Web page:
Nov 09, 2019 10:00 AM

Photo Essay: After Tiger Show Crackdown, Can Circuses Change Their Stripes?

The last day of performances over China’s national day holiday at the Qingzhou scenic area in Shandong province on Oct. 7. There were only a handful of people in the 600-seat theater.  Photo: Chen Liang/Caixin
The last day of performances over China’s national day holiday at the Qingzhou scenic area in Shandong province on Oct. 7. There were only a handful of people in the 600-seat theater. Photo: Chen Liang/Caixin

In September, an escaped Siberian tiger was captured by police in Henan province. The big cat had fled from an unregistered circus troupe performing its first public show in the province.

In neighboring Anhui province, Yin Fuli expressed his dismay while watching the video of the tiger’s escape. Yin, a manager of troupes registered to China’s 7th-largest circus organization founded in his hometown of Yongqiao, knows that instances like this will only hurt his already-struggling business.

The Yongqiao Circus was founded during the Qing Dynasty in the Yongqiao district of Suzhou city in the north of China’s Anhui province. Today, it has 200 affiliated troupes which employ up to 200,000 people at any one time. In 2006, it was designated by the central government as China’s first and only “circus town.”

However, new government rules on the use of animals in performances in 2017 — and calls for even stricter measures — have made life tough for China’s circus troupes, especially the Yongqiao troupes that specialize in animal performances. Indeed, many places have curbed such performances, especially those involving tigers. According to Suzhou’s local forestry department there are thousands of tigers in the area, and tigers “waiting for work” have become a headache for both the authorities and circuses.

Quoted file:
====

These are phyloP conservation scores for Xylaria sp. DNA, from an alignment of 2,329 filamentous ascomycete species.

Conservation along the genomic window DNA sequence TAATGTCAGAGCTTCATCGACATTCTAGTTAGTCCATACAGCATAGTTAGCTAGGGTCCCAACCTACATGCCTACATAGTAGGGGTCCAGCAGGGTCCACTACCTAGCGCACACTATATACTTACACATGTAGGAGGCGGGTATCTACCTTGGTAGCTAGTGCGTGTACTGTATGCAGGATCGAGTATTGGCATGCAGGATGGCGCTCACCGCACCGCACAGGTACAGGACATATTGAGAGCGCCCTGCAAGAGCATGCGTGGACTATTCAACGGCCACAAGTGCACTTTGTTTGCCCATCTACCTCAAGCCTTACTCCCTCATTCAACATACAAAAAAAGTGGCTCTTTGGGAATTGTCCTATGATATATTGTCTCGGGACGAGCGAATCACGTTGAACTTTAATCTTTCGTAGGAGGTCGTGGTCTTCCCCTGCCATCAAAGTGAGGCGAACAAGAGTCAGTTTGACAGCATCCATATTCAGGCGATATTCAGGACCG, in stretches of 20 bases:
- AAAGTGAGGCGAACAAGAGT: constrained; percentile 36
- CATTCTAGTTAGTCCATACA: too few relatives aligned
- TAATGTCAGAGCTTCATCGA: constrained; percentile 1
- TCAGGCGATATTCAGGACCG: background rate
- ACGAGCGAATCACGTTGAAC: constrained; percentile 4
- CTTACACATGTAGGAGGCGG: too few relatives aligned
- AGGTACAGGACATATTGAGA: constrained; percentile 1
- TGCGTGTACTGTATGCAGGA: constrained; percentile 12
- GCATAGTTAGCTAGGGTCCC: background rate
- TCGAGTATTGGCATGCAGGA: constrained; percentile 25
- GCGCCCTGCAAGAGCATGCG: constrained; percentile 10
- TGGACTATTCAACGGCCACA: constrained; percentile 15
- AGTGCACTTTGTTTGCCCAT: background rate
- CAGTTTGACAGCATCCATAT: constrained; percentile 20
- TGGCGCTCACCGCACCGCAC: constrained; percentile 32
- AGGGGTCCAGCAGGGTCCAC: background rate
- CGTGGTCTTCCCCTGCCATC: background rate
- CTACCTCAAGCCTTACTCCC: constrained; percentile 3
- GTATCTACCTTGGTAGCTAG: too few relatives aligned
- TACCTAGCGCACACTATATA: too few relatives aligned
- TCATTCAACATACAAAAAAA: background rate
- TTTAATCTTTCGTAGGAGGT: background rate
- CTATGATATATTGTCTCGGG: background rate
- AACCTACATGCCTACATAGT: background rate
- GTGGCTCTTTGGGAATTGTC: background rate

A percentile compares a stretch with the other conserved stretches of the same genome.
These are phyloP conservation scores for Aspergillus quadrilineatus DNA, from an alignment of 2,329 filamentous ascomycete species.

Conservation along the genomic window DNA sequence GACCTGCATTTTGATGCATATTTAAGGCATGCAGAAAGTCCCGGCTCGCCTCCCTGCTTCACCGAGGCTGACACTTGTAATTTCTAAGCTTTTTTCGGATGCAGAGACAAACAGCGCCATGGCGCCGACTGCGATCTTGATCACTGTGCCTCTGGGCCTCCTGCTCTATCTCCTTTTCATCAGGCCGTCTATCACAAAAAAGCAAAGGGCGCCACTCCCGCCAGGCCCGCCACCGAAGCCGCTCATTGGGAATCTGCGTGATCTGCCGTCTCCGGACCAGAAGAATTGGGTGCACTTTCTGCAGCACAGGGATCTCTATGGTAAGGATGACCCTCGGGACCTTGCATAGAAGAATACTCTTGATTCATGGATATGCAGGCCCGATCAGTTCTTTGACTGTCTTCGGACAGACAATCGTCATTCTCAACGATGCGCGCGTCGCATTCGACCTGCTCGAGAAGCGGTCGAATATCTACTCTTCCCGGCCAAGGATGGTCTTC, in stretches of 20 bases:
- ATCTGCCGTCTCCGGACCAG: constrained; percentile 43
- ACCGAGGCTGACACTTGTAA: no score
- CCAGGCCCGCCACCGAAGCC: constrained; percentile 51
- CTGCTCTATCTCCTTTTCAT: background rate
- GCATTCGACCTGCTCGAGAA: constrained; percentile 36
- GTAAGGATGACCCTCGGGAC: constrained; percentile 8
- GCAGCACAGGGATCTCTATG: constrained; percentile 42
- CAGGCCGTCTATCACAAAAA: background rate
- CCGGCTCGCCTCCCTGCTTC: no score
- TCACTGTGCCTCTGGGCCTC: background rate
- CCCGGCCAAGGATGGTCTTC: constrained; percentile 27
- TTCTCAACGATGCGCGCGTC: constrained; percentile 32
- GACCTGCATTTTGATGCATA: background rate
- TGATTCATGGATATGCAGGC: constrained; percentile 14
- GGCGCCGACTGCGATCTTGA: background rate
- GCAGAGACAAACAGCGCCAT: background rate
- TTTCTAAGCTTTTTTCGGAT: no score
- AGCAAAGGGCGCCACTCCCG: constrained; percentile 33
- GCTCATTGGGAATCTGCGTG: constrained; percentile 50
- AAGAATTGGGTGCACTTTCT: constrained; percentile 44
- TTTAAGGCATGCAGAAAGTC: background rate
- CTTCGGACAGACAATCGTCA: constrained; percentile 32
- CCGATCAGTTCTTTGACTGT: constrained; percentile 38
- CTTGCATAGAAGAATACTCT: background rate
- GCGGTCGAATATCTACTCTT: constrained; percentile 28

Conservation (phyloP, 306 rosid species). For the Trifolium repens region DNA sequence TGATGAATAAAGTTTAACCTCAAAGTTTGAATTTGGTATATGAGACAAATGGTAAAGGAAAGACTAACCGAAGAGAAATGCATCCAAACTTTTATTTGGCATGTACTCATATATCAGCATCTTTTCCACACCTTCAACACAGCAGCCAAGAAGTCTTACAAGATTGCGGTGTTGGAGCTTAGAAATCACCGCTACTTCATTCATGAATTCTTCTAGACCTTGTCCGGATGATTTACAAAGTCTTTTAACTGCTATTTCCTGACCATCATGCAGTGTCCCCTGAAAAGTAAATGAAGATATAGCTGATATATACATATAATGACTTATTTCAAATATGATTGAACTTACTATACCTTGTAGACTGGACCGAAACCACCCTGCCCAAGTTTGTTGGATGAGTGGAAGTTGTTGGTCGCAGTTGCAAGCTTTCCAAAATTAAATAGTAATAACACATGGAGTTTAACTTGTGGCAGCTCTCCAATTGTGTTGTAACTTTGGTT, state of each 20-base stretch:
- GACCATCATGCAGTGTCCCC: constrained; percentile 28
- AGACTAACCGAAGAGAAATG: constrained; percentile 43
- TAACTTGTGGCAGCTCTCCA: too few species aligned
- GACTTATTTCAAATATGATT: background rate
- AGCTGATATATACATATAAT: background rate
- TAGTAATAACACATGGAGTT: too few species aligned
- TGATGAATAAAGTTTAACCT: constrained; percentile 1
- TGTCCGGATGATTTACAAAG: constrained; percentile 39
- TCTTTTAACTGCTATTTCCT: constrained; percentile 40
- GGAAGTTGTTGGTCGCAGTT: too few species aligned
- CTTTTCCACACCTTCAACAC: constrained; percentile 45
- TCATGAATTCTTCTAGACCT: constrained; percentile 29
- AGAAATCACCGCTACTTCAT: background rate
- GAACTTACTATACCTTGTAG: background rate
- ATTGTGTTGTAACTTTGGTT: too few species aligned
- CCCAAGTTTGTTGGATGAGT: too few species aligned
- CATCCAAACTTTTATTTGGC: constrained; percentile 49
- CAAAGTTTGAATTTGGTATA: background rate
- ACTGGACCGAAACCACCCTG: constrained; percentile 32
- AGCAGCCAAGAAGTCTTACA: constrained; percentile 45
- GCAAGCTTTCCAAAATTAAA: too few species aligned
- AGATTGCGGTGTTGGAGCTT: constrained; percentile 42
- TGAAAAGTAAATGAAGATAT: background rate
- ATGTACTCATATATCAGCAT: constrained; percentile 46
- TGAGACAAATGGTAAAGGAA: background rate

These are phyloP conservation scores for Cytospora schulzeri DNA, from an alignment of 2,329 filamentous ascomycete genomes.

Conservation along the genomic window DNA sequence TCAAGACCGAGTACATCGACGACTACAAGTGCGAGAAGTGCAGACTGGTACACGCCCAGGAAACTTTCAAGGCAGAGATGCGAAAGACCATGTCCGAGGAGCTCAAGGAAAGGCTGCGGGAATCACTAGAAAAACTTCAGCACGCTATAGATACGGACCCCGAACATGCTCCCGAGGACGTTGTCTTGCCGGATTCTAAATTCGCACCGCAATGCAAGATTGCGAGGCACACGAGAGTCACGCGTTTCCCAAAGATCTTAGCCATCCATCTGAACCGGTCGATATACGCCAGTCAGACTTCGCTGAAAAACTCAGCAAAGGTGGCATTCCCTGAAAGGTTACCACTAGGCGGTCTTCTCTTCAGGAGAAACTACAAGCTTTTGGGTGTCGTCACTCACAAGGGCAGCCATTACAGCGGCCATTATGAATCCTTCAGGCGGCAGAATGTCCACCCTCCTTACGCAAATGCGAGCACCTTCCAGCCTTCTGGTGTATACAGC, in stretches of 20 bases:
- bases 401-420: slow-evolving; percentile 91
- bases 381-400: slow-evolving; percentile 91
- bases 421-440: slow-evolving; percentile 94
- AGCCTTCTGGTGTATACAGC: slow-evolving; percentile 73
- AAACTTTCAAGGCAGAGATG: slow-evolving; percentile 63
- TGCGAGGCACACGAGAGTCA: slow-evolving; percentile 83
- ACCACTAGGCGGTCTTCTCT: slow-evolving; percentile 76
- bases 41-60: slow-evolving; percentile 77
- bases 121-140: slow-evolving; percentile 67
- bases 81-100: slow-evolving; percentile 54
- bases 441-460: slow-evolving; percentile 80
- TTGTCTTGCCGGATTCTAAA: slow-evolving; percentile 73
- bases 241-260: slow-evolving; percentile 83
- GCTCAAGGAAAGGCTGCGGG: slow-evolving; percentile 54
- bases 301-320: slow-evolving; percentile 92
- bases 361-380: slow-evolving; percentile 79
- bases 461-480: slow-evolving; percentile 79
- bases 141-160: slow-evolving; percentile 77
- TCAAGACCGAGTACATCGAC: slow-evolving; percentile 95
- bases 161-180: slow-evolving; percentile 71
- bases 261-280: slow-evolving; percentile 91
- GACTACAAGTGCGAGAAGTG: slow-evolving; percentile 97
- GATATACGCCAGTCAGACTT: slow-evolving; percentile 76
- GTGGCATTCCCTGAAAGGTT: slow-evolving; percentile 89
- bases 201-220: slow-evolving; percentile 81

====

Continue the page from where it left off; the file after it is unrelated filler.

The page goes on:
Yin was frustrated that the tiger had escaped. However, he admitted that managing the tigers’ transportation and performances is tricky. Yin keeps 12 tigers at his house and 10 at his neighbor’s home. One tiger needs to eat at least two barrels of chicken – costing about 460 yuan (about $65) — every day to simply survive.

Golden week depression

The first week of October is known as “golden week,” as the country gets a week off work to celebrate the founding of the People’s Republic of China. This has usually been Yongqiao’s peak week. In the past, troupes could earn hundreds of thousands of yuan in a single week, but this year profits barely scraped past 100,000 yuan.

Four of Yin’s troupes signed performance contracts for the holidays, but things didn’t go smoothly. Yin’s partner Ma Haiying took a troupe to a scenic spot in Qingzhou, Shandong province, but made only 100,000 yuan. Yin’s son-in-law A Liang planned to perform in Tai’an, Shandong, but the show was banned suddenly. Yin’s son A Long had to withdraw from Henan’s Zhoukou city and transfer to a rural county for performances. Yin himself barely made a profit in Jinan, capital of Shandong. Ma concluded that “where there is money to be made, performances are not allowed; where performances are allowed there is no money to be made.”

Ma was hesitant to sign a performance contract with the scenic zone in Qingzhou. The management team were not optimistic about the circus’s prospects there and claimed that there was “no good business” in the area. But the restrictions on large-scale performances during this year’s golden week holiday were stricter than before, and Ma felt she had no other options. She decided to try her luck.

On top of that, the Qingzhou scenic area’s management had said that if the cooperation went smoothly, the circus could perhaps sign a long-term deal. Due to tightening policies around public zoos, Yin’s once-nomadic troupes have been forced to find fixed venues, which can only be located in designated scenic areas or private zoos. So Yin and his family raised money to build a 600-seat theater at the scenic spot.